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Rediscovering Ginninderra: A database:
Walleroo Receiving Office

In October 1887, approximately 30 residents of the Wallaroo Parish and surrounding area, petitioned the then Post Master General for the establishment of a Receiving Post Office, with a weekly mail to and from Gininderra. The Petition was forwarded by the community’s local Member of Parliament, Mr. E.W. O’Sullivan M.P. The basis of the Wallaroo resident’s Petition was ‘the very considerable inconvenience’ residents of that location were being put to, in having to go to Gininderra, a distance of approximately 10 miles, for their post. The petitioners included members of the Southwell, O’Brien, Coulton, Blundell and Rolfe families, resident at Walleroo, as well as several residents of Jeir, Mullion and Yeumburra.

Not unusually during this era, the spelling of the place name, ‘Walleroo’, differed from that of the official Parish spelling, ‘Wallaroo’ , and that used by some of the petitioners, which also included, ‘Wallarroo’, the spelling used by Samuel Southwell.

Subsequent enquiries made of the Post Master at Ginninderra established that approximately 60 residents would benefit from the establishment of a Receiving Office at Walleroo, which would be approximately 7 miles from Ginninderra and 10 miles from Jeir Post Office. Both of these offices had been operating for many years - since 1859, in the case of Ginninderra and 1880 in the case of Jeir.

The Post Master, Ginninderra, recommended the establishment of a Receiving Office with mail being carried twice per week, at an estimated probable cost of about ₤40 per annum. He described the location of the receiving office as “go along the Yass Road for 4 miles, turn off at Homebush via Glenwood to Walleroo”.

In April 1888, one of the petitioners, Samuel Southwell of 'Woodburn', Gininderra, indicated his willingness, in the event of a decision to establish a receiving office at Walleroo, to carry the mail to that location, weekly, for a sum of ₤15 per annum and to conduct a Receiving Office at his home for an additional ₤20 per annum. Southwell’s offer was supported by the Postal Inspector who subsequently recommended that the offer be accepted and that Southwell be appointed Receiving Office Keeper. It was subsequently agreed that Southwell would meet the Ginninderra mailman twice per week on Sunday and Wednesday, 4 miles along the Yass Road, on the return trip towards Yass from Queanbeyan for the purpose of exchanging mail. It was intended that the arrangement would be temporary, to be assessed after 12 months.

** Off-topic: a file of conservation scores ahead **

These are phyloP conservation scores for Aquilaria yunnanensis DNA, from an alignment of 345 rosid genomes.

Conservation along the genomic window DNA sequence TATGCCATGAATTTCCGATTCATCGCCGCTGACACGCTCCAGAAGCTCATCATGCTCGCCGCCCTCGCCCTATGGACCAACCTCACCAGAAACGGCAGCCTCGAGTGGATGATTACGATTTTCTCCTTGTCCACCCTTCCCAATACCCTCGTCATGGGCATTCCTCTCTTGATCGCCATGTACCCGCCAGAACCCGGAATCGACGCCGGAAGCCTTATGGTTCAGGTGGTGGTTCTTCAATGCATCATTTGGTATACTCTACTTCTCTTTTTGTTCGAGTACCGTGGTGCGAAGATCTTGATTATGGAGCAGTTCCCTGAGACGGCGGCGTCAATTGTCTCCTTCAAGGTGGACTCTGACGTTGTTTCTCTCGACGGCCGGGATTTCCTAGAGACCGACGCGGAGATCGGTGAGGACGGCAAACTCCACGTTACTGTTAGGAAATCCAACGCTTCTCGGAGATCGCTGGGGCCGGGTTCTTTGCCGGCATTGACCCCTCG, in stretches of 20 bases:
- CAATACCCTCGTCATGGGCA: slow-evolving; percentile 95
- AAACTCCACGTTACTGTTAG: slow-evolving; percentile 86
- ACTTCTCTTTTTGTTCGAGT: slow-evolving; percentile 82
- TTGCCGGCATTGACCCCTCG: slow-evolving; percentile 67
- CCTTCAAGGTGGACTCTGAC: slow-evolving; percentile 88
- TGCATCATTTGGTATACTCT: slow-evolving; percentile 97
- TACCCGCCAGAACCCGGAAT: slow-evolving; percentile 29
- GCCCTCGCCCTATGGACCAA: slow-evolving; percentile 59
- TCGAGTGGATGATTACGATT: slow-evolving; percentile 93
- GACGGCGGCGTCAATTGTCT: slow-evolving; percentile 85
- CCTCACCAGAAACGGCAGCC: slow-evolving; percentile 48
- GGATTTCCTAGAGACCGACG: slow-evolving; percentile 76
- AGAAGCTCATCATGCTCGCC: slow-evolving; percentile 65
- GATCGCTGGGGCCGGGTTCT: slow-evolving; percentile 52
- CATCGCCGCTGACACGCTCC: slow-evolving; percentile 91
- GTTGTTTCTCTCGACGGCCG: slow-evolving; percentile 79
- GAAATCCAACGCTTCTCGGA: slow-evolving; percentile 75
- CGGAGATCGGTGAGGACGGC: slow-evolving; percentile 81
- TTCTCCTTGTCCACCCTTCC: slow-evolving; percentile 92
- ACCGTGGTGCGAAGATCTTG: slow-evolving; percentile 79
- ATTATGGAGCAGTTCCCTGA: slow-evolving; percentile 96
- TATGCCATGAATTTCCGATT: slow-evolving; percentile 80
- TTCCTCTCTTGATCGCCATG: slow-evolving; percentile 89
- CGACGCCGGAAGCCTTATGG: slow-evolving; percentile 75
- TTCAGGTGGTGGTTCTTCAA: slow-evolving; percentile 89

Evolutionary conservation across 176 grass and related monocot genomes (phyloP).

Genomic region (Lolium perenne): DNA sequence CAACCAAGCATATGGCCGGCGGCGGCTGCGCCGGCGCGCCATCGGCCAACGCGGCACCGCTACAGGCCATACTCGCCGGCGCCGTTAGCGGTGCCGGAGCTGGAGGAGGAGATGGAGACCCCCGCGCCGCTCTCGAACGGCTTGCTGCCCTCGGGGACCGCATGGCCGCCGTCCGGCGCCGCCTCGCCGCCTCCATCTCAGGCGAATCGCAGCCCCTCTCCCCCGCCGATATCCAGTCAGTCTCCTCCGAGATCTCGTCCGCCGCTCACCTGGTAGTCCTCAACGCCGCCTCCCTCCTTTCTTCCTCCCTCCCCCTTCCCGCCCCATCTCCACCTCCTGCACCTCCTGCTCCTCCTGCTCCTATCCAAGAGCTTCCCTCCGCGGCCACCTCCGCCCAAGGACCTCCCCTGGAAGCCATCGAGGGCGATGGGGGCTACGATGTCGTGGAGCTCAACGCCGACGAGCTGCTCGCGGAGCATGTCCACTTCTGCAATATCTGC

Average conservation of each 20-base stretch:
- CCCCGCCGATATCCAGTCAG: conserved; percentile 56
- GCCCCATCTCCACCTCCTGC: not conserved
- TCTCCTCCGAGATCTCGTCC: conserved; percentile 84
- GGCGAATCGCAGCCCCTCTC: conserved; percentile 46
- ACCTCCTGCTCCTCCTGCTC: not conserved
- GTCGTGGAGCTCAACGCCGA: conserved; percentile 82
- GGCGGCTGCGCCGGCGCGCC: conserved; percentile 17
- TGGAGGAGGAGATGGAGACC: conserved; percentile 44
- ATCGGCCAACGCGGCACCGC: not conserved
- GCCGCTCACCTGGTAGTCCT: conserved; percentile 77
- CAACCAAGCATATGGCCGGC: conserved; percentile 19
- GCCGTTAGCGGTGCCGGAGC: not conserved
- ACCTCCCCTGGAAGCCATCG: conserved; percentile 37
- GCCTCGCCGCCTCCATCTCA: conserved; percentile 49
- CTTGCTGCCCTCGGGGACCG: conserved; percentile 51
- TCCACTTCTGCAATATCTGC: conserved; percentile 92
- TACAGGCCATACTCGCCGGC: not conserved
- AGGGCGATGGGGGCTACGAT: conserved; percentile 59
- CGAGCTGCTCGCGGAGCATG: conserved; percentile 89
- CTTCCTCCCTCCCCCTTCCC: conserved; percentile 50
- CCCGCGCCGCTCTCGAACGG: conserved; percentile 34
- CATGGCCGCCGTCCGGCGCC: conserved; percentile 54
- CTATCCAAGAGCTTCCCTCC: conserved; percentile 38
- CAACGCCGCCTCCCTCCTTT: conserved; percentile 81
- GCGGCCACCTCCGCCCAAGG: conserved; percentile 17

There is little correspondence on the official file, after opening of the Walleroo receiving office, indicating the success or otherwise of the arrangement, until 13 November 1888, when the Postmaster Ginninderra reported to Sydney, that since the opening of Hall Post Office (1 June 1988), the usefulness of the Receiving Office had been called into question. The Postmaster advised that since Hall had opened there had been on average, less than one letter to or from Ginninderra to Walleroo. Within days a decision was taken to close the Office and the closure took effect on 10 December 1888.

The Postmaster’s advice meant that the Walleroo Receiving Office essentially only operated ‘normally’ for a period of approximately six weeks. Undoubtedly politics played a major part in the rapid demise of the Walleroo Receiving Office, as evidenced by correspondence on the respective Hall and Ginninderra Post Office files relating to the establishment of Hall. One can only surmise that the residents of Walleroo were encouraged and, or felt obliged to utilise the new postal facility at Hall to the detriment of the receiving office.

As a postal facility, the Walleroo Receiving Office itself is unique, in that during its short life it serviced an area of land which is now a part of the Australian Capital Territory, yet the building in which it operated and the land on which that building stood, remained a part of New South Wales.

[contributed by Tony Curtis]

References

ACT Post Offices and Postmarks, Blog by Tony Curtis.

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